Opinion filed June 21, 1900.
Real property—when conveyance passes fee to first grantee. A conveyance of property to the grantor's wife and at her death, to the grantor's son, and at his death to his wife and children, if any living, and if none, to a named person, the title to be in fee simple and each party to have the right to convey while the title is in such party, passes the fee to the grantor's wife, whether the instrument be regarded as a deed or a will, the attempted limitations upon the fee being void as repugnant to the estate granted.
Appeal from the Circuit Court of Richland, county; the Hon. P. A. Pearce, Judge, presiding.
Redmon & Hogan, and Levi Clodfelter, for appellant.
R. B. Witcher, and Davidson & Isley, for appellees.
Mr. Justice Carter delivered the opinion of the court:
This is an appeal from a decree in partition, rendered in accordance with the prayer of the bill. Jonathan Stewart, who was the owner in fee of the land, (about eighty-five acres in Richland county) on the third day of March, 1893, made and acknowledged the following instrument, purporting to be a deed of general warranty to said lands:
Warranty Deed.—The grantor, Jonathan Stewart, of the township of Preston, in the county of Richland and State of Illinois, for the consideration of love and affection and one ($1.00) dollars, convey and warrant to Mary Jane Stewart, of the township of Preston, county of Richland and State of Illinois, all interest in the following described real estate: The north half of the north-east quarter of section (6), township four (4), north, range ten (10), east, eighty-five acres, more or less. This deed is to take effect at the death of grantor, and at death of grantee to go to Scott Stewart, and at his death to his widow and children, if any living, and if none, to Edward Stewart, to be in fee simple, and either party to have power to sell and make warranty deed while the title may be in such party. Situated in the county of Richland, in the State of Illinois, hereby releasing and waiving all right under and by virtue of the homestead exemption laws of this State.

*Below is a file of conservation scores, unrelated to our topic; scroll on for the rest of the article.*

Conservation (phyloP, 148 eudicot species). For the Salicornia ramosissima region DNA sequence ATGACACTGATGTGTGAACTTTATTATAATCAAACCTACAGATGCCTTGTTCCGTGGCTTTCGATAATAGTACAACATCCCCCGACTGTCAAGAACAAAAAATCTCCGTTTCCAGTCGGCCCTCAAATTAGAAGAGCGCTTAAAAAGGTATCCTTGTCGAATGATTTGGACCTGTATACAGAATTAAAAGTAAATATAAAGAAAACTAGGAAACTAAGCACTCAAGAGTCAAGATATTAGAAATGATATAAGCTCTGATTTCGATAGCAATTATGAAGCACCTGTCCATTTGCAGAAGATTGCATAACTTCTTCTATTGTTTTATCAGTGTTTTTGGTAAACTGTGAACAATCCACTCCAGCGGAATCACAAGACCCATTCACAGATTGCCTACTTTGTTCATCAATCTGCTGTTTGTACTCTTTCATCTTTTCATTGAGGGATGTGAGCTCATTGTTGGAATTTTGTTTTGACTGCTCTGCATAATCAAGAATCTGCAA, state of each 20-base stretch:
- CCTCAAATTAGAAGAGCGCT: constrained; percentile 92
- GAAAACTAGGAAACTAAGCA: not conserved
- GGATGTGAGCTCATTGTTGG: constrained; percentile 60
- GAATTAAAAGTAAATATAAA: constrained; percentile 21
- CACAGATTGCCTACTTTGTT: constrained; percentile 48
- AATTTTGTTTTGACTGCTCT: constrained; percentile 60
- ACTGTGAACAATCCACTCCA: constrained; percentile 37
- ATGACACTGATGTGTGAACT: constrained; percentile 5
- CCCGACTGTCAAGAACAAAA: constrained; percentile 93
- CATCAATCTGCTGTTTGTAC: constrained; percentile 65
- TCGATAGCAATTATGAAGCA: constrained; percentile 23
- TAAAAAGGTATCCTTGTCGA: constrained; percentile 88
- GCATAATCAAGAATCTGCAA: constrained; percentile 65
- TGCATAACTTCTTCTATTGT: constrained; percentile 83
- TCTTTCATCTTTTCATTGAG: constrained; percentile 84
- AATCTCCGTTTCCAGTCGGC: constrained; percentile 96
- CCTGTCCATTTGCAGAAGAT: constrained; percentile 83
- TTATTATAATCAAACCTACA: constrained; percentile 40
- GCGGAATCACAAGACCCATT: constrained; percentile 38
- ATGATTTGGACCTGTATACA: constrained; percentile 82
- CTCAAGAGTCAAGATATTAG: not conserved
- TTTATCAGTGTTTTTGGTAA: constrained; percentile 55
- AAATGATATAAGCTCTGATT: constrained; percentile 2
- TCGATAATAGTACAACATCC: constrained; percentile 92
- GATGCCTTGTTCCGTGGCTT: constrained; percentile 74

Dated this third day of March, A. D. 1893.
Jonathan X Stewart. [Seal.]
Signed, sealed and delivered in the presence of George Madden, J.T. Kermicle.
State of Illinois, Richland County.
I, Peter Kermicle, a justice of the peace in and for said county, in the State aforesaid, do hereby certify that Jonathan Stewart, personally known to me to be the same person whose name is subscribed to the foregoing instrument, appeared before me this day in person, and acknowledged that he signed, sealed and delivered the said instrument as his free and voluntary act, for the uses and purposes therein set forth, including the release and waiver of the right of homestead.
Given under my hand and official seal this fourth day of March, A. D. 1893. Peter Kermicle, J. P. [Seal.]
Stewart died in May following, leaving his children and grandchildren, the appellant, Scott Stewart, and the appellees, as his heirs-at-law. Upon his death said instrument was filed for record in the office of the recorder of deeds, and his widow, Mary J. Stewart, mentioned in the instrument, remained in possession of the premises until her death, in August, 1897, and the appellant, Scott Stewart, has had possession since then, claiming title to the property. The bill was filed against him by the appellees for partition and for an accounting of the rents and profits. The bill alleged and the answer admitted that the deed was never delivered but remained in the control of Jonathan Stewart during his lifetime. The appellant, who was the only defendant below, alleged in his answer that by the said instrument Jonathan Stewart intended to make, and did make, a testamentary disposition of said property; that it was a valid will, duly attested by two credible witnesses, as required by the statute, and that he had filed the same with the proper petition for probate thereof, and that the proceeding was then pending in the county court; that by said alleged will his mother, said Mary J. Stewart, took a life estate and upon her death the title vested in him, and that the complainants had no title to or interest in the property. The court found that the complainants and the defendant were entitled to the property as tenants in common, as alleged in the bill, but the record does not show whether as heirs-at-law of Jonathan Stewart or of Mary J. Stewart, or what effect, if any, was given to said supposed will or deed.